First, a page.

The potential role of organics in new particle formation and initial growth in...

Kupc, A., C. Williamson, A. Hodshire, J. Kazil, E. Ray, T. P. Bui, M. Dollner, K. Froyd, K. McKain, A. Rollins, G. Schill, A. Thames, B. Weinzierl, J. Pierce, and C. Brock (2020), The potential role of organics in new particle formation and initial growth in the remote tropical upper troposphere, Atmos. Chem. Phys., doi:10.5194/acp-2020-675.

Global observations and model studies indicate that new particle formation (NPF) in the upper troposphere (UT) and subsequent particles supply 40-60 % of cloud condensation nuclei (CCN) in the lower troposphere, thus affecting the Earth’s radiative budget. There are several plausible nucleation mechanisms and precursor species in this atmospheric region, which, in the absence of observational constraints, lead to uncertainties in modeled aerosols. In particular, the type of nucleation mechanism and concentrations of nucleation precursors, in part, determine the spatial distribution of new particles and resulting spatial distribution of CCN from this source. Although substantial advances in understanding NPF have been made in recent years, NPF processes in the UT in pristine marine regions are still poorly understood and are inadequately represented in global models. Here, we evaluate commonly used and state-of-the-art NPF schemes in a Lagrangian box model to assess which schemes and precursor concentrations best reproduce detailed in situ observations. Using measurements of aerosol size distributions (0.003 < Dp < 4.8 µm) in the remote marine troposphere between ~0.18 and 13 km altitude obtained during the NASA Atmospheric Tomography (ATom) mission, we show that high concentrations of newly formed particles in the tropical UT over both the Atlantic and Pacific oceans are associated with outflow regions of deep convective clouds. We focus analysis on observations over the remote Pacific Ocean, which is a region less perturbed by continental emissions than the Atlantic. Comparing aerosol size distribution measurements over the remote Pacific with box-model simulations for 32 cases shows that none of the NPF schemes most commonly used in global models, including binary nucleation of sulfuric acid and water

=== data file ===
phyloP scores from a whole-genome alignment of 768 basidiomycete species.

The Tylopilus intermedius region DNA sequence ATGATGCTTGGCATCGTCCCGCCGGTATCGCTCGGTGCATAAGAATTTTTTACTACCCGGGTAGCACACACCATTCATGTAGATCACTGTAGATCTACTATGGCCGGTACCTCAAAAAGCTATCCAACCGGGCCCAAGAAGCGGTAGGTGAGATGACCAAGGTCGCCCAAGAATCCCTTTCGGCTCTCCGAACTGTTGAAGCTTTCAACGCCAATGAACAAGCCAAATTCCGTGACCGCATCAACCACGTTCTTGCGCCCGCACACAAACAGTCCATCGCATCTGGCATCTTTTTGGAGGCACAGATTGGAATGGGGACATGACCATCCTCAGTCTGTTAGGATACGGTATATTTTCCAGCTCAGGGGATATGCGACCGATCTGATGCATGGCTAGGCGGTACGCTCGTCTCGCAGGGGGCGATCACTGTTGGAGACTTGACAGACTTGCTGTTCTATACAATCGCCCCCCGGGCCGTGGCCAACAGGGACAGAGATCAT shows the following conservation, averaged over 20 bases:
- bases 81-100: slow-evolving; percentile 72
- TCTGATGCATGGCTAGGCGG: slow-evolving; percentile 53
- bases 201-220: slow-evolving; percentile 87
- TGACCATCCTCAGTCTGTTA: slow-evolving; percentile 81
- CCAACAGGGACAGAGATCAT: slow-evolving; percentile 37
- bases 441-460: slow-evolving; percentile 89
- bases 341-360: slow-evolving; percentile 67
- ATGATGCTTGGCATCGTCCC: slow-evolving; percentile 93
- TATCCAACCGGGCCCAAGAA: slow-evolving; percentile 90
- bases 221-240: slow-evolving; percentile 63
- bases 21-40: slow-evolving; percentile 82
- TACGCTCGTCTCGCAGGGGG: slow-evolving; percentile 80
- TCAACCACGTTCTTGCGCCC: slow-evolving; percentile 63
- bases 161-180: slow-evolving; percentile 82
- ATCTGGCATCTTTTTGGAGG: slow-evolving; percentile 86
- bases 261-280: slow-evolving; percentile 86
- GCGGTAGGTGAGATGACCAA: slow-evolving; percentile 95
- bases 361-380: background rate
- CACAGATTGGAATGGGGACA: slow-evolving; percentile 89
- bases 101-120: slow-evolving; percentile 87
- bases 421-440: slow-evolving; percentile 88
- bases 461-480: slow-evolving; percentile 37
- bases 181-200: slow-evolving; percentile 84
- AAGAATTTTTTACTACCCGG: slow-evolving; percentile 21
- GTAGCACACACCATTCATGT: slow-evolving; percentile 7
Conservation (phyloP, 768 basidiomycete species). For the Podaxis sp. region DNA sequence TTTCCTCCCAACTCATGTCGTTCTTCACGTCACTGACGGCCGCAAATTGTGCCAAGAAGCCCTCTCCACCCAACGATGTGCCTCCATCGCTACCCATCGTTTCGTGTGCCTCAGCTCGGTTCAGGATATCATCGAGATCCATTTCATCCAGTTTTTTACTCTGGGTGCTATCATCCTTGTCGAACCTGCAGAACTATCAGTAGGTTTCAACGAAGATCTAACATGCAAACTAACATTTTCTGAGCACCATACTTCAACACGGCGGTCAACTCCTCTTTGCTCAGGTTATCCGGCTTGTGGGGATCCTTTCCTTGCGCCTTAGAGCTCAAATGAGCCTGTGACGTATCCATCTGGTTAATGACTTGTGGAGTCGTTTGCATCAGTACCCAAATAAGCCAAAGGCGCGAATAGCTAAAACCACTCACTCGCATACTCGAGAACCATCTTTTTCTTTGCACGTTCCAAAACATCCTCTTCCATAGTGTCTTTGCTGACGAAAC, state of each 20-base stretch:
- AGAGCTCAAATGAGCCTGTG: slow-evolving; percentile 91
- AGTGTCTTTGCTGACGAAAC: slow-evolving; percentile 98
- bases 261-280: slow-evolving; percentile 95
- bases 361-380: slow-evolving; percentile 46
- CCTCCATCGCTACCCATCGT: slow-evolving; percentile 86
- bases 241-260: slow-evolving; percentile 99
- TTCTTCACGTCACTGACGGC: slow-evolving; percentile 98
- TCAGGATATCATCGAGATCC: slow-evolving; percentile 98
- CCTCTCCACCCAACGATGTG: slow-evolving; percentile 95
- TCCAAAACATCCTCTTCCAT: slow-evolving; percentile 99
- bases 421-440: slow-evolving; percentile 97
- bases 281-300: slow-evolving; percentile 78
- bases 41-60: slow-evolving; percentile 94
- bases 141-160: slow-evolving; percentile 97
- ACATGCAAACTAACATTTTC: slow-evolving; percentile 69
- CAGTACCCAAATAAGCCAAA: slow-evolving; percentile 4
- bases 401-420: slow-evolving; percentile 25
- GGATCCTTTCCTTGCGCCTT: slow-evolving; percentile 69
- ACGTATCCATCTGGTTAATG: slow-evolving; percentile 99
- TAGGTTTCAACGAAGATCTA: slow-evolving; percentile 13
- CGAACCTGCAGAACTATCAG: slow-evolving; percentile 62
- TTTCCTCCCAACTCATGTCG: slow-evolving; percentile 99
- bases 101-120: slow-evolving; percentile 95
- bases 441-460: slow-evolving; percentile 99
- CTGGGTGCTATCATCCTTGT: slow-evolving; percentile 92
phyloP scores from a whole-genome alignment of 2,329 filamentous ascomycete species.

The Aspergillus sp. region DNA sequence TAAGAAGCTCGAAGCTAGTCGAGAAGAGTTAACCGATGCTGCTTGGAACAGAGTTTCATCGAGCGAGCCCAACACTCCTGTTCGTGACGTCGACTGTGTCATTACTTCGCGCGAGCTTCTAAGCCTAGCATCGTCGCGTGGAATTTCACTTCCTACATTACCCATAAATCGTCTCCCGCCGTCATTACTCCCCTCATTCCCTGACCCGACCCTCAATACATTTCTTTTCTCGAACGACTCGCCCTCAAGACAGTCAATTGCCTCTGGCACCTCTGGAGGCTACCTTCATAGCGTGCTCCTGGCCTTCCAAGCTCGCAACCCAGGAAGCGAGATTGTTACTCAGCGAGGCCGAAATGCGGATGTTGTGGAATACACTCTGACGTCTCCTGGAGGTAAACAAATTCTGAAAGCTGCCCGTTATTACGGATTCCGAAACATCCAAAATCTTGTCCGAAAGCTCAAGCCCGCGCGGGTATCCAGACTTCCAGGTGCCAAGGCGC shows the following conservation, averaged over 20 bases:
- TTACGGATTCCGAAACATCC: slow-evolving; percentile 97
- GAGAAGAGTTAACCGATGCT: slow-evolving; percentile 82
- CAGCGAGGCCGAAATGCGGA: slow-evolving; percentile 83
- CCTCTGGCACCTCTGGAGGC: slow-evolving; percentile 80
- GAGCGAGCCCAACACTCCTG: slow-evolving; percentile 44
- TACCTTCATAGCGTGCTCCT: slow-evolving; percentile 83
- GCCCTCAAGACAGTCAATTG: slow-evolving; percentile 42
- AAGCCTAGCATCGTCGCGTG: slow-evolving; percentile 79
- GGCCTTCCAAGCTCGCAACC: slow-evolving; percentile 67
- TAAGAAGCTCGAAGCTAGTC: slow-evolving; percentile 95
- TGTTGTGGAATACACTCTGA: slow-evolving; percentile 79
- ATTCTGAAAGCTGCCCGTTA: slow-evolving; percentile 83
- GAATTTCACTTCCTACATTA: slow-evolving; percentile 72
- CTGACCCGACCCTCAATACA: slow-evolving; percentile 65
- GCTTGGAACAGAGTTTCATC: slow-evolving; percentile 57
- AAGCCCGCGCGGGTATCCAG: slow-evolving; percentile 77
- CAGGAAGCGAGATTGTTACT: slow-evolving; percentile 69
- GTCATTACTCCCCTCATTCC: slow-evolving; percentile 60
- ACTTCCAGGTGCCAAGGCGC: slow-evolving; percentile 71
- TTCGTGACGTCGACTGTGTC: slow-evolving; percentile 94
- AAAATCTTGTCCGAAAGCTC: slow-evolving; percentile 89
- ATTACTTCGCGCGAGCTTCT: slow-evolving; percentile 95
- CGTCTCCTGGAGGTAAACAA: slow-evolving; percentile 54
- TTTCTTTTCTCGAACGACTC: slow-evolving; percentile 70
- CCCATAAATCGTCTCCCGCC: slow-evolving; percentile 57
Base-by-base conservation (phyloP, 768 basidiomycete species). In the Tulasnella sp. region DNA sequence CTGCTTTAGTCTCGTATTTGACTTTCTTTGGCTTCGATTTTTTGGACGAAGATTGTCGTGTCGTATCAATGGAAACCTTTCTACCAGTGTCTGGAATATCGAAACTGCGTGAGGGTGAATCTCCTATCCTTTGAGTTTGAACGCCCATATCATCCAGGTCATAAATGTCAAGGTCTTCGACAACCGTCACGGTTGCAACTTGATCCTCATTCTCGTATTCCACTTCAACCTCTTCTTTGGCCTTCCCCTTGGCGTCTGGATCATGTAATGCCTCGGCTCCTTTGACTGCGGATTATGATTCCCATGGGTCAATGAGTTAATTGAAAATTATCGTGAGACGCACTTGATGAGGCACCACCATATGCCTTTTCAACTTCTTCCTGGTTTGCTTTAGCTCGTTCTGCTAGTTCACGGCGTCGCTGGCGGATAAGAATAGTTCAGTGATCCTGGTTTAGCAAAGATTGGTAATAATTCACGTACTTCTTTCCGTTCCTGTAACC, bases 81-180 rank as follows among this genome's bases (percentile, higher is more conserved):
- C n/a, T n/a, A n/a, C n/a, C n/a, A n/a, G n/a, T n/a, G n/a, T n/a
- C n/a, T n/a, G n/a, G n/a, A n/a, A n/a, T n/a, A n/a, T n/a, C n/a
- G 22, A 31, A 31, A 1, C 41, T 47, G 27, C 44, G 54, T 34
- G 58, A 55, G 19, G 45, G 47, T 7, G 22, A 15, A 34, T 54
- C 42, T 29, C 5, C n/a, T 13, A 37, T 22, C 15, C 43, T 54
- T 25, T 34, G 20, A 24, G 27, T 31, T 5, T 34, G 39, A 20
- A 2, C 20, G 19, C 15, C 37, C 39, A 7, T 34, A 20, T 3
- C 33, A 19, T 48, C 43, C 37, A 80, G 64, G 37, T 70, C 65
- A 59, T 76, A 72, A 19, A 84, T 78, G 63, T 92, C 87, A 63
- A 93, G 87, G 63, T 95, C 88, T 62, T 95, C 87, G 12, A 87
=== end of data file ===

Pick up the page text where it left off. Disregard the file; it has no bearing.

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Tropospheric Composition Program (TCP)